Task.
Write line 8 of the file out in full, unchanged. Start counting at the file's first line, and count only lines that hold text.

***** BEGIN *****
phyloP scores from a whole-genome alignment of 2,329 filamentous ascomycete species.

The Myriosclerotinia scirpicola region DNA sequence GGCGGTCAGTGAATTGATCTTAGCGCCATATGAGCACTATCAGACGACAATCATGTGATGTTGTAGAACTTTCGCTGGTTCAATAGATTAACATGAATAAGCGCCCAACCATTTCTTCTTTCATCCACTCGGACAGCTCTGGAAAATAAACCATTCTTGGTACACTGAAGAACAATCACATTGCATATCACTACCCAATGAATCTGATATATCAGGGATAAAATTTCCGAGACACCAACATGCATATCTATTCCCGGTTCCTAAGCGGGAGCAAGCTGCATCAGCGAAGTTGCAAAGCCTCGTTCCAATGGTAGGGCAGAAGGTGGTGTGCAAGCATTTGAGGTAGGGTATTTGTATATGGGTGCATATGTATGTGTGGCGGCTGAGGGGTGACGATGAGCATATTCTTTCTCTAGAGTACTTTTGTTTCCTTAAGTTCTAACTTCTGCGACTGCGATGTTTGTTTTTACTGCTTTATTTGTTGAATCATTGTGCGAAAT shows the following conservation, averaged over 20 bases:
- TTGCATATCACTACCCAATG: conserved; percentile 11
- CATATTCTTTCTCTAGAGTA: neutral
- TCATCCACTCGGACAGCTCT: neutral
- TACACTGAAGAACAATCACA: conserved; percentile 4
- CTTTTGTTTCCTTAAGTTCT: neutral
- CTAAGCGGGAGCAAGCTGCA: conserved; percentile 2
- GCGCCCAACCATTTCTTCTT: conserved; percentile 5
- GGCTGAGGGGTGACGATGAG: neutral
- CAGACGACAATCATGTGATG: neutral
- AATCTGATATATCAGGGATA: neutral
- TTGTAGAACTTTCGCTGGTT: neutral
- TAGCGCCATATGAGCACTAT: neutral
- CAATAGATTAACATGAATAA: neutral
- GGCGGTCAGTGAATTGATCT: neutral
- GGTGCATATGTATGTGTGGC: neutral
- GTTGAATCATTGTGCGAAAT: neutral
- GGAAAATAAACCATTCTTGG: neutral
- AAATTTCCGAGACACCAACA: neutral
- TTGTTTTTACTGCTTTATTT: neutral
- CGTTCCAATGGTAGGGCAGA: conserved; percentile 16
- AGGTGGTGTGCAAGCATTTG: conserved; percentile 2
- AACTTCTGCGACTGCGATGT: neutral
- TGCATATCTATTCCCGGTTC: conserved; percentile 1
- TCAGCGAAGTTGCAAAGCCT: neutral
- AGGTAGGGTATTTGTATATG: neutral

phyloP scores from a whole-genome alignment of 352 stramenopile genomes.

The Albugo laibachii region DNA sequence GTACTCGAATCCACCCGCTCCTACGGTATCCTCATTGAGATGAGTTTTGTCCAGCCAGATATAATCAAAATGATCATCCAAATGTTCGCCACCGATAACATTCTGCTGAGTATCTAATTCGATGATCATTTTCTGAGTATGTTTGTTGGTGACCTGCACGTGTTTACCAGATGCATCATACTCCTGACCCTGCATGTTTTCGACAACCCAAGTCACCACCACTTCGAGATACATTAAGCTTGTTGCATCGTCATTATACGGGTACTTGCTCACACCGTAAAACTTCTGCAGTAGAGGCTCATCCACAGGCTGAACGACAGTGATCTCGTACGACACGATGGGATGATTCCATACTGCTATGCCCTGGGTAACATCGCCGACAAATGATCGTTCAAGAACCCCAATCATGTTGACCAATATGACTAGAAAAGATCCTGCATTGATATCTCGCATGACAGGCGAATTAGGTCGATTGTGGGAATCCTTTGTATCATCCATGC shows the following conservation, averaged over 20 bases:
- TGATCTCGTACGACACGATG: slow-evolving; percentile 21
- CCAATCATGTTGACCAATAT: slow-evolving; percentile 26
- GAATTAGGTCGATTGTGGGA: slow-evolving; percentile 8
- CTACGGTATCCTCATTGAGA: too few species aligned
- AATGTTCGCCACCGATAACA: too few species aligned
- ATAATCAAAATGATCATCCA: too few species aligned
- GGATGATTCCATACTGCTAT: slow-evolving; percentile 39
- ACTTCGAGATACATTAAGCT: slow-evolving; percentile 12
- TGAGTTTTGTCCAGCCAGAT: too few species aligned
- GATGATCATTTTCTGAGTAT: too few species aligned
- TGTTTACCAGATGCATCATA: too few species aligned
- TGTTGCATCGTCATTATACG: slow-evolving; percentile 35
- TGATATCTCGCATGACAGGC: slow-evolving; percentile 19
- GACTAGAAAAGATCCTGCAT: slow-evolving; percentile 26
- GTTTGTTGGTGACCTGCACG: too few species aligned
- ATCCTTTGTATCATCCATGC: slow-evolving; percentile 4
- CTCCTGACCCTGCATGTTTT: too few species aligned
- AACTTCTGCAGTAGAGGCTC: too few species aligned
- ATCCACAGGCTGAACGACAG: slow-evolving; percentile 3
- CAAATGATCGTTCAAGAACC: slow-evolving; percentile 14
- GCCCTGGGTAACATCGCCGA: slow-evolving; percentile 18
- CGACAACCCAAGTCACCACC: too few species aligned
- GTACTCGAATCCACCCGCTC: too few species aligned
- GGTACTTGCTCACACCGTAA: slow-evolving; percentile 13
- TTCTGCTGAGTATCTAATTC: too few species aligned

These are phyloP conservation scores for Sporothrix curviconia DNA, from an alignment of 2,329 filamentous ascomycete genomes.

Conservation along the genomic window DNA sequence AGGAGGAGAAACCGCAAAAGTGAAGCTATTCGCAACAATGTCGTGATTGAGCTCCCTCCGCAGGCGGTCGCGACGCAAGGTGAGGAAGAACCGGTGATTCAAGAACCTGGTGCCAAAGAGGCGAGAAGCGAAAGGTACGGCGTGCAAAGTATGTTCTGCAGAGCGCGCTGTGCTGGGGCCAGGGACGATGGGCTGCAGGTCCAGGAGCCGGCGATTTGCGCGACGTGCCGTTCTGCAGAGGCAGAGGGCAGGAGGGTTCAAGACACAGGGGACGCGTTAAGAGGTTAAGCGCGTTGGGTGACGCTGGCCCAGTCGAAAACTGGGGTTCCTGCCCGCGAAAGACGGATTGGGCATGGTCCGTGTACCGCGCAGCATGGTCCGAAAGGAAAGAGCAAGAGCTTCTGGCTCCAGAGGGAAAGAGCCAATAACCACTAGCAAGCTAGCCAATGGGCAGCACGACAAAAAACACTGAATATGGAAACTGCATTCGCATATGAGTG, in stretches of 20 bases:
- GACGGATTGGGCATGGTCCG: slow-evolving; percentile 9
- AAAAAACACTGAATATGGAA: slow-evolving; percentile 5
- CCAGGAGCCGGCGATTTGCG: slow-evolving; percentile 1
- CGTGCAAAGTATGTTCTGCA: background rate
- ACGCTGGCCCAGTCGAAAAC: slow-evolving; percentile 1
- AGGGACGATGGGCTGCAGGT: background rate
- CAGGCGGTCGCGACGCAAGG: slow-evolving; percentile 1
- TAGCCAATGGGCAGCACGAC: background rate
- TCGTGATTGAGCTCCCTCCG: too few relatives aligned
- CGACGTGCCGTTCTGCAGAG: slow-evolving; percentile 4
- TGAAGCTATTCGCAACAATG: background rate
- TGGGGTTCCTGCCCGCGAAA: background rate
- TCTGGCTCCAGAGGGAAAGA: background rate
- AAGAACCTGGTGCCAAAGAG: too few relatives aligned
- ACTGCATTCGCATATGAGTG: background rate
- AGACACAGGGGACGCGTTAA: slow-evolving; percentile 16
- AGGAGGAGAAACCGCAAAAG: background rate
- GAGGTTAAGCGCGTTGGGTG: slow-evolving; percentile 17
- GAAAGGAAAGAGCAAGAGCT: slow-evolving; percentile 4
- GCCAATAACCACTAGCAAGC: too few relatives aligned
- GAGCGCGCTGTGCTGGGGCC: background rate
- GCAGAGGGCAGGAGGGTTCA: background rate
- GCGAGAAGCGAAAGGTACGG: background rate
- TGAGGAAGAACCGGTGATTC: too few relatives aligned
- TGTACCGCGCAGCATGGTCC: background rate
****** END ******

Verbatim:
- CTAAGCGGGAGCAAGCTGCA: conserved; percentile 2